A smile, shy and sly, takes root in the corners of his mouth. “Yah, did Whitney tell you that, Hannah?” Greg says.
Environmental law had been a guess, but I don't say that. Instead, I say, “I think she mentioned it at the rehearsal dinner.” She didn't. Whitney was too busy putting on “The Whitney Show.” Laughs so deep she lost her breath for minutes; smiling at someone passing by in the face of someone else; pointing across the room at an interaction only she was sharp enough to catch; slapping her leg, sharp and quick because he/she/they were so, so witty, and only Whitney appreciated the nuances; interrupting anyone that held court on her turf with a bigger, wilder, crazier interjection. It's what I liked most about Whitney. There was always a place to hide in the cool corners of her shadow.
“Yeah, well dams have really been fucked by Salmon,” Greg says.
I raise my eyebrows to display astonishment over a brilliant insight, but my surprise is over the absurd sound of Greg's sentence. Encouraged, Greg's arm moves away from his body like a divining rod about to locate an underground well. “Salmon are federally protected, and meanwhile we're paying through the nose for electricity,” Greg says, and continues to deliver his divination.
Fish or foul, animals have it easy. Evolution heaped their who am I question on its scrap plate long before DNA had double strands. A poodle doesn't question how it knows to tear ass when a pit bull is nipping at its back legs; birds leap from a ledge and just know their wings will take flight; a mama-moose will track any predator she assumes may be a danger to her calves. She doesn't have the dramatic horn regalia of her male counterpart, but she's a dangerous three hundred plus pounds of wild-eyed estrogen with iron hooves, and an all-in instinct to protect her babies.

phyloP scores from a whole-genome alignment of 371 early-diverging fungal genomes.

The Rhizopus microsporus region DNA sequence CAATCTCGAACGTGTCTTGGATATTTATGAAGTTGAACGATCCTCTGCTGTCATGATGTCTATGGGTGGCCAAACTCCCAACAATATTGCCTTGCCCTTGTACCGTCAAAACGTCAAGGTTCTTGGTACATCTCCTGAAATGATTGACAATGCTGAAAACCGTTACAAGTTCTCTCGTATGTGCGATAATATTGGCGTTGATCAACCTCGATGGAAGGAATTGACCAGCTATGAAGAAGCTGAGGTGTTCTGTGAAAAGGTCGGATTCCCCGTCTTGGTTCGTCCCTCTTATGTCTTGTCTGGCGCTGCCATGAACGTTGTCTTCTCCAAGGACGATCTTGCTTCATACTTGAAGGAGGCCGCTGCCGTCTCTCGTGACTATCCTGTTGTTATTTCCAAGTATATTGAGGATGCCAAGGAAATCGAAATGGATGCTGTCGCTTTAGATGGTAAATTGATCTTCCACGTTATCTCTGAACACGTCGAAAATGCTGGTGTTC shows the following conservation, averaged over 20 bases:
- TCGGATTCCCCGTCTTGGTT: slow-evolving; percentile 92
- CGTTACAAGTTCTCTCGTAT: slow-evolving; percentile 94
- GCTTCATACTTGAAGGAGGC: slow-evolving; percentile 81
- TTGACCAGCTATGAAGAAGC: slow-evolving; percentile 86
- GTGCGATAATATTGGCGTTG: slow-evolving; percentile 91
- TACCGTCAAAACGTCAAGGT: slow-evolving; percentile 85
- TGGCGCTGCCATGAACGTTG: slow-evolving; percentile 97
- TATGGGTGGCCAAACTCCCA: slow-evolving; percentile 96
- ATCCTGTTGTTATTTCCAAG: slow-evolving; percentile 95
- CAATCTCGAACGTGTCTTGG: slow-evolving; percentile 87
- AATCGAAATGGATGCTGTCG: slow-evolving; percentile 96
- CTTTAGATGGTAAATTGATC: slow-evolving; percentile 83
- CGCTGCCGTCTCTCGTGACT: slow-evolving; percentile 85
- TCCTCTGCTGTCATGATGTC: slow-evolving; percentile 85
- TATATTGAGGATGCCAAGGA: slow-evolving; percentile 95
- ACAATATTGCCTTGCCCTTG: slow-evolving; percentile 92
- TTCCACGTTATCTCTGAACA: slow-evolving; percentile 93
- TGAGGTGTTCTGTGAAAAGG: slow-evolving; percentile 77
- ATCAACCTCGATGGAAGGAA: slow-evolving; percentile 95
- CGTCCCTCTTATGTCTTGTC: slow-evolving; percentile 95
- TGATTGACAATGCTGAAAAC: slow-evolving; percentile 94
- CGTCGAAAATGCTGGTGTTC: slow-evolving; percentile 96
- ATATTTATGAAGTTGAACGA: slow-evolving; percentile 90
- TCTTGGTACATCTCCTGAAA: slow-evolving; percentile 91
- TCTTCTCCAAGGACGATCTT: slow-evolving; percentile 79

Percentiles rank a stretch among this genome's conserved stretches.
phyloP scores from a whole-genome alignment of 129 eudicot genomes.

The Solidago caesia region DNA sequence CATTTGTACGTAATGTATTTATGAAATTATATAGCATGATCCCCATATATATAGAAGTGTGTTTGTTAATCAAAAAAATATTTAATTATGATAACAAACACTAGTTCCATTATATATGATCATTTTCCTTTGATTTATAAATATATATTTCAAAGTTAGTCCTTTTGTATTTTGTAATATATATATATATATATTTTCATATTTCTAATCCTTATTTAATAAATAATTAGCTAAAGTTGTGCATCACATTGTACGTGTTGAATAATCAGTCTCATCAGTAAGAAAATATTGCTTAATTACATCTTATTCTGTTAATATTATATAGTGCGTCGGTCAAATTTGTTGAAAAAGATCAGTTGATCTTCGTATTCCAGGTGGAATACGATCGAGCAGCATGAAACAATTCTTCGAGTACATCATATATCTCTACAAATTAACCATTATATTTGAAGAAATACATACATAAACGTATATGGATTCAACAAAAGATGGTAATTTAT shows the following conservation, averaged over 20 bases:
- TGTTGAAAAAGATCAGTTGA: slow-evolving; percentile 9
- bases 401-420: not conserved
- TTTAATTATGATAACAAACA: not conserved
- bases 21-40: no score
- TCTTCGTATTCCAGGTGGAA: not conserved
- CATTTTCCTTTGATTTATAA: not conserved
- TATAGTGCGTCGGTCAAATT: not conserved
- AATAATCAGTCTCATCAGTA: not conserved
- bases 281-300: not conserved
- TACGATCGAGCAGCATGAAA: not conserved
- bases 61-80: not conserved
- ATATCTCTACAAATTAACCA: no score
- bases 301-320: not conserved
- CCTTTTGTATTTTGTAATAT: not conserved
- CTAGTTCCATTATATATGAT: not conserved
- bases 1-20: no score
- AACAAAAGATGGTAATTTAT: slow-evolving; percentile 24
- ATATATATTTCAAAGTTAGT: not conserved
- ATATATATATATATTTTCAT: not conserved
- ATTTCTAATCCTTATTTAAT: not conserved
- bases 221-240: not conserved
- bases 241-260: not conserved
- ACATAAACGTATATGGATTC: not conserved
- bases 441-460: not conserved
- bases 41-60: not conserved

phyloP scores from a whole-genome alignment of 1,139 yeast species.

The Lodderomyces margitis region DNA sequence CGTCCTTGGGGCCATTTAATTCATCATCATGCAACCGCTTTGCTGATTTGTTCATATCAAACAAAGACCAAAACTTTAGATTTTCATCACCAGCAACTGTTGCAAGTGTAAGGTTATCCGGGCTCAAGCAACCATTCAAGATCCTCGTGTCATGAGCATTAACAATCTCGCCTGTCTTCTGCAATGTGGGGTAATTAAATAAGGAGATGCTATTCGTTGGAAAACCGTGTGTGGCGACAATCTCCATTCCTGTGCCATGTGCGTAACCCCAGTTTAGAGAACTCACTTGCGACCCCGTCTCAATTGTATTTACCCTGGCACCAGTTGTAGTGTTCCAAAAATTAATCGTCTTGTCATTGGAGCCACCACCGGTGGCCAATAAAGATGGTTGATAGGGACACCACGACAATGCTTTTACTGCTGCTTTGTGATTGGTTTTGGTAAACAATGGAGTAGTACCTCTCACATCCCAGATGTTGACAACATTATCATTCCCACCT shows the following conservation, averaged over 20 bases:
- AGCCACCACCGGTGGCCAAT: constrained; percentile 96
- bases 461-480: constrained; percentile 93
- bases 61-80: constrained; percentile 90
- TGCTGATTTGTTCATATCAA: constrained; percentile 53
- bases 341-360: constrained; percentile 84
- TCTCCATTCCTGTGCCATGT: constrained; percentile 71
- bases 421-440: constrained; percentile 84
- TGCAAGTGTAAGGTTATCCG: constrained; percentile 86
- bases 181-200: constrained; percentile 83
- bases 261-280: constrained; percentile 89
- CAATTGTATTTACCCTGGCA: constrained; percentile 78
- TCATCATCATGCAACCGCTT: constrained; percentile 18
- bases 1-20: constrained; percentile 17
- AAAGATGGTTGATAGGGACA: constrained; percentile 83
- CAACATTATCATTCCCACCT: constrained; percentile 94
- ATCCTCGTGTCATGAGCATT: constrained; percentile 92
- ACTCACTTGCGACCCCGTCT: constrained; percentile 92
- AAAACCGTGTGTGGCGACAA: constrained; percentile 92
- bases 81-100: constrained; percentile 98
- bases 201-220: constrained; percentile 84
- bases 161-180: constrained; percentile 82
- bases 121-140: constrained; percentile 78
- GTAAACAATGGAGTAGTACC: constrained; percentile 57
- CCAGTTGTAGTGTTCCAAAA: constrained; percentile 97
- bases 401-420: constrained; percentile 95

Moose calves recognize the brown hairy skin that smells of warm blood and earth, the stark naked eyes adorned with flirty long lashes, and a snout that can take down a small tree just as easily as it can nuzzle the petal of a flower. Calves look up into the eyes of their mama-moose and see themselves, see her looking back at them, they see generations, cycles of evolution; they recognize themselves in the genetic imprint of their mama-moose, and they know who they are.
“Native Americans believe salmon are their ancestors. That's what makes dams such a hot bed of contention, ” Greg says and looks at me for a sign of accord. I nod.
On the bridal dais, a guest taps a spoon against a glass; the other guests pick up the signal, and tap their glasses until the tinging reaches a crescendo and is extinguished by a kiss from the newly minted Mr. and Mrs. A breeze faints against the back of my legs, and tipples the hem of my dress. Greg's eyes follow the breeze up past the dropped waist and rusching, up to my sweetheart neck. He sees me looking at him looking, and he looks away. A waiter with a tray of beers is serving fresh rounds nearby. “You ready for another one,” Greg says.
“I'm good,” I say.
Greg salutes with two erect fingers, and the waiter steps over to us so Greg can exchange his empty for a full. He takes another long pull of his beer, and does the wash machine thing again with his lips. Outside the tent the sun begins to sink in an exit parade of yellow, pink and orange as light blue darkness creeps into the margins of the sky.
“There's a quiet place to sit out back by the old kitchen. Do you want to go check it out?” Greg says.
I know what this is. It didn't take a genius to figure out what was in Greg's genes. That was easy. Instinct lights the path, and our bodies follow the light. The real mystery is the who am I question. It's taken the Human Genome Project over forty years to decoded ninety five percent of the DNA code, and yet only five percent is understood.
“Alright,” I say, and take another sip of the stale heave.
“You sure you don't want another drink?” Before I can answer Greg hands me his beer and says, “I'll be back in a sec. Men's room. Wait for me?” he says.
“I'm fine,” I say. Greg pats the pockets of his Armani jacket, and heads off into the crowd toward the men's room. Just watching Greg walk to the men's room, it's clear he grew up in a Brady Bunch kind of family: two adoring parents, tennis lessons, Columbia then of course Pre-law. Greg knew who he was, who he would become, no questions about his ancestors.